Parent involvement in their children's education is best when it begins early, and a refreshing take on that mission was on display at the AFT's recent TEACH (Together Educating America's Children) conference.
In the conference exhibit hall, one of the featured demonstrations came courtesy of Early Head Start teacher Elizabeth Fairweather, an AFT member from Pittsburgh and a participant in the AFT Teacher Leaders Program. She gave educators from across the country a short tutorial on one of the ideas that she hatched in AFT Teacher Leaders—a fresh, new approach to building the home-school connection that she calls "parent buddy bags."
An assortment of colorful, subject-themed satchels filled with books, games and activities that students are invited to share at home, buddy bags have been a hit in Fairweather's class since she introduced them last school year. The early childhood teacher gives her students regular chances to take a bag home for a few nights. During that time, young learners and parents can spend evenings together in fun moments filled with reading, playing and sharing—time that can enrich the learning that goes on in pre-K.
Too often, the pressure of daily life means that parents get caught up "in a drop-off and pick-up" relationship with their preschools, Fairweather notes. The buddy bags have proven to be perfect icebreakers in these situations. And they deliver an important message: "Parents need to be stakeholders in their children's education," particularly when the school day ends.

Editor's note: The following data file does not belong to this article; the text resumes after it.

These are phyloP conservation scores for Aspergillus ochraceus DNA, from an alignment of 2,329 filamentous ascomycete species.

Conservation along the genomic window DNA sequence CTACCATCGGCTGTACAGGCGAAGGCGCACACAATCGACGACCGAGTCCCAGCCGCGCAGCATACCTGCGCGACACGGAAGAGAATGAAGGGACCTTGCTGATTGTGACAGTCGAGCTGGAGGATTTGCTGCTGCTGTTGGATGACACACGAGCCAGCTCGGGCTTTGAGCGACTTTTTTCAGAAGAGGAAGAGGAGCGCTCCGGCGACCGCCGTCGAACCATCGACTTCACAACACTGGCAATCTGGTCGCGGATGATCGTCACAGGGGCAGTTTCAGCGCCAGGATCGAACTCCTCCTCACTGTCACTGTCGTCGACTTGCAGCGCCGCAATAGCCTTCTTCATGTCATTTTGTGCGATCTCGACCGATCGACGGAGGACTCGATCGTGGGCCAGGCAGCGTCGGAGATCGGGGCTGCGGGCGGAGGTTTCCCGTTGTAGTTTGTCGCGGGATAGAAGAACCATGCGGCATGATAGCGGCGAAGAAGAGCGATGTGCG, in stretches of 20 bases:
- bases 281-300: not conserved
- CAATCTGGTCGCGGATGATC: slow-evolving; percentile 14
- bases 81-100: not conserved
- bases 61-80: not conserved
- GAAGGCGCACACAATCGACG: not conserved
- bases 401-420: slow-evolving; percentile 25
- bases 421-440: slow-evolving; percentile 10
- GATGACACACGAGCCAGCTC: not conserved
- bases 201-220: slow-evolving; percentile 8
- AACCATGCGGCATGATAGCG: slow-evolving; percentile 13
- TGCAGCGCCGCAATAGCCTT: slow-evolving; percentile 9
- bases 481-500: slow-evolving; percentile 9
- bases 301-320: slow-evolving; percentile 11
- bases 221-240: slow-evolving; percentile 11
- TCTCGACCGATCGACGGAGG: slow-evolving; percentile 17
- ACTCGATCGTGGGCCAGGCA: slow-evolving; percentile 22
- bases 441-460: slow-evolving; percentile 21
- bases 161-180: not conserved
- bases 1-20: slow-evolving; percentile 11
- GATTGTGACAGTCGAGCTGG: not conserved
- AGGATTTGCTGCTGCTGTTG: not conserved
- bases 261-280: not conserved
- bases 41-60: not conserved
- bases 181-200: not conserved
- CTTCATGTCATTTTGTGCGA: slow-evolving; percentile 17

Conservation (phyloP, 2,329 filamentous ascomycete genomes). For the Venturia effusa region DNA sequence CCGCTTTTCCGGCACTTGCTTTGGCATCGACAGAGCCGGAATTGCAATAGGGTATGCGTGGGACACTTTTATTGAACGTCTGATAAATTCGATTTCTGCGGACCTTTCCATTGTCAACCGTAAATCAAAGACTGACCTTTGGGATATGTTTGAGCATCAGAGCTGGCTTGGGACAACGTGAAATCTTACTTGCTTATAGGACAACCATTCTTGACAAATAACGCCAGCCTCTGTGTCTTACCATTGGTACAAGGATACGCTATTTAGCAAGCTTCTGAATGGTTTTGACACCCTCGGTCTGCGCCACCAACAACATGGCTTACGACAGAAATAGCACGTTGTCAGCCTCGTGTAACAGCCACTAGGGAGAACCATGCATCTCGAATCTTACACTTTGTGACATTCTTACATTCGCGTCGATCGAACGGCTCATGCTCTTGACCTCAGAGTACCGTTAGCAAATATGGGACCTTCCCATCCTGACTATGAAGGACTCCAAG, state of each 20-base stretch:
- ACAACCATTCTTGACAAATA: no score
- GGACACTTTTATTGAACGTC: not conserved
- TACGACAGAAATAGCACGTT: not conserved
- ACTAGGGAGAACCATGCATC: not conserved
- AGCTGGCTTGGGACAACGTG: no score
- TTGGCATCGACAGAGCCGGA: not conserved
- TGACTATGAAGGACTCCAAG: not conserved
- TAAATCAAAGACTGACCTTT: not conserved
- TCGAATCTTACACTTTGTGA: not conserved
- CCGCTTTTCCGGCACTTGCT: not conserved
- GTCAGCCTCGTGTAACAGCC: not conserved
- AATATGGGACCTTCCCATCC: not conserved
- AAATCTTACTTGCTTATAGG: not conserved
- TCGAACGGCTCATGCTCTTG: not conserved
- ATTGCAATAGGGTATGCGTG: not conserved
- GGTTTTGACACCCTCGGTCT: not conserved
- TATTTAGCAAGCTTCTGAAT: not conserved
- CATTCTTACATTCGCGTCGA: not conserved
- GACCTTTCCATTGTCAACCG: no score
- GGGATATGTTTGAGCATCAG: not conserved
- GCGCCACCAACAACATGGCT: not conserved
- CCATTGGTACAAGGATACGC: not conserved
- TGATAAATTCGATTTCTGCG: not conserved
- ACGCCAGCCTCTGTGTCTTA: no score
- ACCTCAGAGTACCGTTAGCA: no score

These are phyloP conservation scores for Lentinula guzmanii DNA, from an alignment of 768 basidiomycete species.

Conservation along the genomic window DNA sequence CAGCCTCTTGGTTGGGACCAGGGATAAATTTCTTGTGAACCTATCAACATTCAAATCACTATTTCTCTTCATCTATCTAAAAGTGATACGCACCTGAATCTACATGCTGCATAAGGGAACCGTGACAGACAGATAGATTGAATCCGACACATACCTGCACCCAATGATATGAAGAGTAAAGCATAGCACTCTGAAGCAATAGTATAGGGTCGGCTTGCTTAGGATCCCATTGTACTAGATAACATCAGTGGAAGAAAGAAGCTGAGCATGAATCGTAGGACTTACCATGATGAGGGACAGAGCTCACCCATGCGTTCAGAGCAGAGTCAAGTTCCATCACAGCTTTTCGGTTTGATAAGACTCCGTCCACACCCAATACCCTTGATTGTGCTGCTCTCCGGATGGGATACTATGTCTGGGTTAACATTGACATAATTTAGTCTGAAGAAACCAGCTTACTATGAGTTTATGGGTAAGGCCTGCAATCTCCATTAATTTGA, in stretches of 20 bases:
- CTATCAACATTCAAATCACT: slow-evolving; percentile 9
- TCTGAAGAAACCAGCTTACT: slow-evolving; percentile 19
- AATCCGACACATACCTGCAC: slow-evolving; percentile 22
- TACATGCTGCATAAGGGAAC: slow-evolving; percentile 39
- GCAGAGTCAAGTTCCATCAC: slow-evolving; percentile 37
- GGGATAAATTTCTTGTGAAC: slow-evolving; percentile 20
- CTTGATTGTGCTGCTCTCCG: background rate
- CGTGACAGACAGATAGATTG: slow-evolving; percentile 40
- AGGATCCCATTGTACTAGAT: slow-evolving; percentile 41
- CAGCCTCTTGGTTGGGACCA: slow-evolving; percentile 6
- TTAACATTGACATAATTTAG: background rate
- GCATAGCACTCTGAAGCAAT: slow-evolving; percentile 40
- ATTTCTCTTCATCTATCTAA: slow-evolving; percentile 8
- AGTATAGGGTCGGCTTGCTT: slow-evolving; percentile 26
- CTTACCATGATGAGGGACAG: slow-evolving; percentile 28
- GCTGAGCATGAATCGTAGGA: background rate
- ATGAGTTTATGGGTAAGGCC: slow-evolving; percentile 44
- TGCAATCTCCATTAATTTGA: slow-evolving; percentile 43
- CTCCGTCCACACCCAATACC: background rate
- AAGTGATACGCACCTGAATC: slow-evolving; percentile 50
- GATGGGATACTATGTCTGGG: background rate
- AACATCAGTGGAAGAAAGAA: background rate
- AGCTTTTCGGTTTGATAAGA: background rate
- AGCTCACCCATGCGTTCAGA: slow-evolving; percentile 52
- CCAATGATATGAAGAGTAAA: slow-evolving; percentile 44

So far, Fairweather has introduced 16 buddy bags into the classroom. They focus on individual areas: math, science, literacy or gross motor activities. One buddy bag, for example, contains the ever-popular title Chicka Chicka Boom Boom, along with magnetic letters and a tray for display. Parents are encouraged to read the story with their child and, during the reading, highlight letters on the pages. After the reading, they can spend time together placing the magnetic letters on the tray, discovering which ones the child can identify.
It took considerable planning to make their contents interesting, developmentally appropriate and, above all, fun for kids and their families. The strategy all boils down to "short and simple" activities, the teacher explains. Those activities make a difference, and they're available to every parent and child. "A 2-year-old can always tell you something about their day, and you can always read to them for a few minutes each night," Fairweather stresses.
Along with buddy bags, the teacher has used her time in AFT Teacher Leaders to introduce new classroom tools such as simplified, parent-friendly student activity sheets and texting alerts and updates that can be delivered through the "Remind Me" smartphone app. The home-school bonds are stronger, thanks to these approaches, and they are producing stronger results. Attendance in Fairweather's pre-K classroom has soared since she introduced them.
"My hope is that by starting out the new year with these items, we will see a greater growth in parental communication and involvement."